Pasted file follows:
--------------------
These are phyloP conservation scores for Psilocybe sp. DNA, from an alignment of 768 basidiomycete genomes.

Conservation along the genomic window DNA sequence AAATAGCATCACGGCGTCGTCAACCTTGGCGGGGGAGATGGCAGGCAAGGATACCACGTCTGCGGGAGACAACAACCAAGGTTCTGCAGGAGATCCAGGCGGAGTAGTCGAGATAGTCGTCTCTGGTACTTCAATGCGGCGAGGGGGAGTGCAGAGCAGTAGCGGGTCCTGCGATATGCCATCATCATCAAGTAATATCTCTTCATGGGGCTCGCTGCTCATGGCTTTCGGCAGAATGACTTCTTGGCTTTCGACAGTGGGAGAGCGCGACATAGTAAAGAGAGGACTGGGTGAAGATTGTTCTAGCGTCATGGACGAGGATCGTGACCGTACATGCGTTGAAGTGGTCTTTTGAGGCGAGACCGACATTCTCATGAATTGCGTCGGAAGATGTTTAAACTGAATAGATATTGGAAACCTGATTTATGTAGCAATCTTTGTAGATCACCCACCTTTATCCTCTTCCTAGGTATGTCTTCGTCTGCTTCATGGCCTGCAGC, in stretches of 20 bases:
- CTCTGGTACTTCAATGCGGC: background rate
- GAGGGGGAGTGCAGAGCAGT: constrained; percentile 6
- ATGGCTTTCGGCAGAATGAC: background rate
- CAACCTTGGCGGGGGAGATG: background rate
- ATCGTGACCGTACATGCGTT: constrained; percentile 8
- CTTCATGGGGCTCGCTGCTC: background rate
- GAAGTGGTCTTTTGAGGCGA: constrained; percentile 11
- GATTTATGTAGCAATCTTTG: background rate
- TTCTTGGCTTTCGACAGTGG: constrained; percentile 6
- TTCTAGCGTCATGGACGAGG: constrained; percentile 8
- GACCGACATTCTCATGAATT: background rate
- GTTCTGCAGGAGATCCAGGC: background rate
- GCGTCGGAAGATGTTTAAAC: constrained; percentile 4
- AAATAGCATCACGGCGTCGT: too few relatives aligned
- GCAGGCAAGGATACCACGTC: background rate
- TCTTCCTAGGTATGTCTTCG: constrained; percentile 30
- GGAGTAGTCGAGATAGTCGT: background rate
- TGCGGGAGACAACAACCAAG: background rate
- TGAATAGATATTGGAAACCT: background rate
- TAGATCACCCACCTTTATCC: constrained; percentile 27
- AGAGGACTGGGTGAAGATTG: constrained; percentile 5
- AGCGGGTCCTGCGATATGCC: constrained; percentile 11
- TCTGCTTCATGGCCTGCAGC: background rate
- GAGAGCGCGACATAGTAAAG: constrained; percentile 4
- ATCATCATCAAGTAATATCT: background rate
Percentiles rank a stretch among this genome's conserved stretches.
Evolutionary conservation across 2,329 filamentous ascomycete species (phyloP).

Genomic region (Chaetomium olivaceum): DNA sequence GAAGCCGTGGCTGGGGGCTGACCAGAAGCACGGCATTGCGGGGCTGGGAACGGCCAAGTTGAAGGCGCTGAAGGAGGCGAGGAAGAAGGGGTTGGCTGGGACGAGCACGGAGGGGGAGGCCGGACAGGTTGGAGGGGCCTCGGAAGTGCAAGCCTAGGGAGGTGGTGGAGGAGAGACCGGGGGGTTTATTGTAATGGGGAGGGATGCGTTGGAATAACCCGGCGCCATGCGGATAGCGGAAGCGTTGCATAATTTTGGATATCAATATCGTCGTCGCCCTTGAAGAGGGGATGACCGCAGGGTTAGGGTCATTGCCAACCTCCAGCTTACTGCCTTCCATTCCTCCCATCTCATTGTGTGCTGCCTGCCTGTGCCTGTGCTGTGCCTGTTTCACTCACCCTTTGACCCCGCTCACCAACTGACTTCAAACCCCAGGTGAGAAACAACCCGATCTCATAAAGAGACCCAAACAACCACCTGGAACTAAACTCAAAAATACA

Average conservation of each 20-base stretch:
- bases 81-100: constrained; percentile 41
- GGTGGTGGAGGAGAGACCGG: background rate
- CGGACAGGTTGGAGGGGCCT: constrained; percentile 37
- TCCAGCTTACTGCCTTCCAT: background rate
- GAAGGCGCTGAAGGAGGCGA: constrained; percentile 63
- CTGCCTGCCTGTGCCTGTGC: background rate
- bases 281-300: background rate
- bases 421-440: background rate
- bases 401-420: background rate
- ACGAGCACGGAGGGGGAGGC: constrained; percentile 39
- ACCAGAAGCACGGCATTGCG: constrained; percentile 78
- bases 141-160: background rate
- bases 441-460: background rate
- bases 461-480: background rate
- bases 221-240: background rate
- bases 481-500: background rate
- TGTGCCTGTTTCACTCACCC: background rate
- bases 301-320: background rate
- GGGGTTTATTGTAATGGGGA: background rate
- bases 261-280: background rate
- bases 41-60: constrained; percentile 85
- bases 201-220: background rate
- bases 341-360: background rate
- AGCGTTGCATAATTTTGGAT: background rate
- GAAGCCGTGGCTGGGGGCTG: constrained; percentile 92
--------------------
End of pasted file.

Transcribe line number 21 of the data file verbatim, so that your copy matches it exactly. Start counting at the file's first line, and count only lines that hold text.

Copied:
- TGAATAGATATTGGAAACCT: background rate